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The Legacy of D-Day, and a P-51 Inspired Rifle

While many revere June 6, this 75th anniversary of Operation Overlord is a special one. We’re losing our World War 2 veterans at an ever-increasing rate. 16,000,000 Americans served in World War 2, almost all of the ones still living are over 90 years old. 400,000 Americans were lost in World War 2, now we are increasingly losing them at home. In the near future, there will be a D-Day remembrance ceremony without anyone who fought in it. Soon, the “Greatest Generation” of Americans will be gone.

D-Day is central to the modern American mythos. For the last 80 years, Americans have been the driving force for change and security in the world. D-Day was not the first time Americans geared up to face genocide on some foreign shore and The Global War on Terror will not be the last. D-Day was the day the world knew the United States became the greatest force on earth in the defense of liberty. That June day in 1944 cemented our national legacy.

I was a part of several units whose legacy started in World War 2. My first duty station was the 101st Airborne Division. We have all seen the Band of Brothers, we all know about the “Screaming Eagles” during D-Day. During my time at Ft. Bragg, I regularly ran up and down Ardennes road. Passing the Parachute Infantry Regiments of the 82nd Airborne Division. I was doing a static line airborne jump on Saint Mere Eglise drop zone, named for the French area not far from Utah Beach. While in the aircraft, I thought about jumping from the C-47’s with the machine gun and anti-aircraft fire. A “from the frying pan into the fire” situation if there ever was one. Every Green Beret knows about what the Office of Strategic Services did with the French resistance. Living unnoticed in the midst of your enemy, while bleeding him dry was their mission in World War 2.

The weapons a nation makes for war often come to personify it. Take for example how the AK47 typifies Russian pragmatism. The German over-engineering fetish personified by the immensely powerful and complex Tiger tanks. The B-17 Bomber, M1 Garand rifle, and M4 Sherman tank are all iconic American symbols of World War 2. Yet, nothing typifies the American military effort like the P-51 Mustang.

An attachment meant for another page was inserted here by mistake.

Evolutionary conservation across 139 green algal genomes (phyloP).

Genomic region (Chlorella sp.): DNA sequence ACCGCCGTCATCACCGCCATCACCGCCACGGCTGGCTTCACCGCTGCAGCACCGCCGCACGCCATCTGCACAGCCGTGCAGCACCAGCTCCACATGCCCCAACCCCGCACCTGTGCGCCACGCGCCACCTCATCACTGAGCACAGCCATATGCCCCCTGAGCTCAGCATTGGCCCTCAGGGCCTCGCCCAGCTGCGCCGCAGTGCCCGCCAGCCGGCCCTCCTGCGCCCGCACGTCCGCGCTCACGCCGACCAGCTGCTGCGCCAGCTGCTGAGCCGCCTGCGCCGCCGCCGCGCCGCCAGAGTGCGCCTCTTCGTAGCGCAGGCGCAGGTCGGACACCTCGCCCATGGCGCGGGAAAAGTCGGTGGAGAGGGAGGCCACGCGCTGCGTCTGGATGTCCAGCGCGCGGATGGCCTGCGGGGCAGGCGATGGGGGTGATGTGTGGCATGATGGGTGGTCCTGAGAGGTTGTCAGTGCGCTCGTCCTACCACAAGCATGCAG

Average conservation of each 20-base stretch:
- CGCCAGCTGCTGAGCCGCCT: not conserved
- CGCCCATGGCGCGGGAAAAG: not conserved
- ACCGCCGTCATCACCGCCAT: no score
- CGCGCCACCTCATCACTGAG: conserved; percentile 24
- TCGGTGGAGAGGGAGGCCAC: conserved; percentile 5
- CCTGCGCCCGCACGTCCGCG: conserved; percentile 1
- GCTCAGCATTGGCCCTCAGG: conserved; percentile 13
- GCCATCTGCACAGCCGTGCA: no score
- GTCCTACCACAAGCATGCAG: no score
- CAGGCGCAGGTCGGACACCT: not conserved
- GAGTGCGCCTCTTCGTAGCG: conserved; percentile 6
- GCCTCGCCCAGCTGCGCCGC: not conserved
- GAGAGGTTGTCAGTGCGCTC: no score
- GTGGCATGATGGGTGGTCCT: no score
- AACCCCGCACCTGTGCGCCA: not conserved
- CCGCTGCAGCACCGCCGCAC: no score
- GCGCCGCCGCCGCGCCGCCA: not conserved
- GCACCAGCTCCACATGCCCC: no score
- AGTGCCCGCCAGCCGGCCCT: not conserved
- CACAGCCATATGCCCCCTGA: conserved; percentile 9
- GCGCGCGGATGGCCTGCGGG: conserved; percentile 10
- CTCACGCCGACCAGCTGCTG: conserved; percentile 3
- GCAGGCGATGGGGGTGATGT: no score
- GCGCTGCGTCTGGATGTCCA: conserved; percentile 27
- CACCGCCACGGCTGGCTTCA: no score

Design-to-flying prototype in about 4 months. The Royal Air Force recommended using a Rolls-Royce engine in the Mustang. Engineers not far from where I grew up in Ohio, fitted Mustangs with a Packard engine designed by Rolls-Royce. The Mustang was transformed, it became the dominant fighter of World War 2. It quickly outclassed everything the Nazi’s could throw at it. It was 30-70 mph faster than the Focke-Wolfe FW-190 and Messerschmitt ME-109, could climb at the same rate, dive faster, and turn more sharply. Even Nazi Me 262 jets were frequent victims of the Mustang. Once the D model mustangs started rolling off the line at the end of 1943, the writing was on the wall. In the European Theater of Operation, Mustangs started replacing other US fighters. The Luftwaffe never recovered.

Another creation that personifies America is the M4/AR series of rifle. Nothing typifies the American warrior and patriot like this rifle. From Vietnam, Desert Storm, Afghanistan, Iraq, to current operations the American Warrior deploys with Eugene Stoner’s creation. The design is so refined and effective; even HK’s most prolific combat rifles are effectively copies (Sorry Luftwaffe, you lose again). The M4/AR series of rifle is also the embodiment of what makes the United States special, our God-given constitutional rights.

To honor those who fought in the sky over, on, and around the invasion beaches, I painted this rifle like a P-51. This POF Revolution is painted in the colors of the 375th Fighter Squadron. The 375th was part of the 361st Fighter Group, under the Eighth Air Force in Europe. The 361st was initially under the command of Maj. Thomas J.J. Christian, Jr., great-grandson of the famous Civil War general “Stonewall” Jackson.